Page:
Kitchen hood designs vary depending on the application in which the hood is being used. There are two types of kitchen hoods.
The first type of kitchen hoods is designed to be installed above cooking appliances that produce laden vapors, such as grease or smoke. Type 2 kitchen hoods must be installed above cooking or dishwashing appliances that produce heat, steam, and/or products of combustion. The purpose of type 2 hoods is to control waste heat and moisture that can burden the HVAC system and promote an unhealthy workplace. The operation of kitchen hoods is governed by the applicable code.
In general, type 1 kitchen hoods automatically activate the exhaust fan associated with the hood whenever cooking operations occur. Typically, activation of the exhaust fan is triggered by a heat sensor. Automatic operation can also be achieved through the interlocking of the fan with cooking appliances or lights, infrared technology, or light beam interference detection.
The size of the kitchen hood is dependent upon the size of the equipment that the hood is serving. The hood needs to extend 6″ horizontally beyond the edge of the cooking appliances on all sides, and the hood cannot be more than 4 feet above the top of the cooking appliances. There are also different types of hood designs that affect the amount of exhaust air requirements for the hood.
For example, hoods that have side panels require less exhaust air than a hood without side panels. Some examples of different types of designs are: island, back-to-back, canopy with side panels, eyebrow hood, and back-shelf/pass-over. The exhaust air requirements of a hood are also dependent upon the cooking equipment that is serves.
Cooking appliances are categorized into 4 different groups based on the amount of contaminants that they produce. Appliances that produce more grease laden vapors require a greater amount of exhaust air. Along with the type of hood and the cooking appliances that the hood serves, the exhaust air requirements are also dependent upon the length of the front face of the hood; the longer the hood, the more exhaust air that is required.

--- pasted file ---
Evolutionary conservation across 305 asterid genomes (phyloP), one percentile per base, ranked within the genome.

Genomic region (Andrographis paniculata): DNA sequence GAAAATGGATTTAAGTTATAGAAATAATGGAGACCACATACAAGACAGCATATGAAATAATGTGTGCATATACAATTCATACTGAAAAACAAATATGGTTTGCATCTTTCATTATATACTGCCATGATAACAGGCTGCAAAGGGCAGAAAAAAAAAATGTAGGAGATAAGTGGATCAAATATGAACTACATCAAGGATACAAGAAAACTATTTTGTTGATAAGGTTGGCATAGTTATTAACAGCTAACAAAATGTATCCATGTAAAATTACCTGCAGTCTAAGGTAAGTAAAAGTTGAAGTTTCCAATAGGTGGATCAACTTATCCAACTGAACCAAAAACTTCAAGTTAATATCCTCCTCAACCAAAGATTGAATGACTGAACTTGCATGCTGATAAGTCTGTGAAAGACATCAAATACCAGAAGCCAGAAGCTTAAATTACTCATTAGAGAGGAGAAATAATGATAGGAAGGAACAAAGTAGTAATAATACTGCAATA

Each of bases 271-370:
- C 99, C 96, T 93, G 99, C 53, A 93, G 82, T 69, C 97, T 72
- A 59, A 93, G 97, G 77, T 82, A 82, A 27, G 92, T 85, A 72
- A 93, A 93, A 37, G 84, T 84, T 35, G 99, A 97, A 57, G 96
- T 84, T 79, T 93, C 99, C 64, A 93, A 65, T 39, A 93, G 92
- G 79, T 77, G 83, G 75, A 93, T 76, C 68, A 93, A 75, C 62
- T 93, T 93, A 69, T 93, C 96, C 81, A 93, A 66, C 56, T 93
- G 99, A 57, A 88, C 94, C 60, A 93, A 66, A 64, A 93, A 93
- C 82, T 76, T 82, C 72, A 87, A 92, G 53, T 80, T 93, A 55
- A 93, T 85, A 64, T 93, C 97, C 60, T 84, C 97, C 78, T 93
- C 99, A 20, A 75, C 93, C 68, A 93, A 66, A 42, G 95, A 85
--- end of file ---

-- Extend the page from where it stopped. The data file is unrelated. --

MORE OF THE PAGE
Kitchen hoods must also be supplied with make-up air. The purpose of the make-up air is to travel across the front face of the hood in order to capture the contaminants and force them into the hood. Make-up air can either be delivered into the space that the hood is located or make-up air can be delivered to the hood, where the air can be routed by the hood to travel across the face of the hood to capture the contaminants.
Shop-built and field constructed hoods are subject to the exhaust and makeup airflow requirements according to the governing mechanical code that are described above. A factory built commercial exhaust hood that has been tested in accordance with UL710 and listed and labeled by an approved agency and installed in accordance with the manufacturer’s instructions is not required to comply with these exhaust and makeup airflow requirements. The reason the UL listed hoods are exempt is because they have demonstrated compliance with construction and design requirements.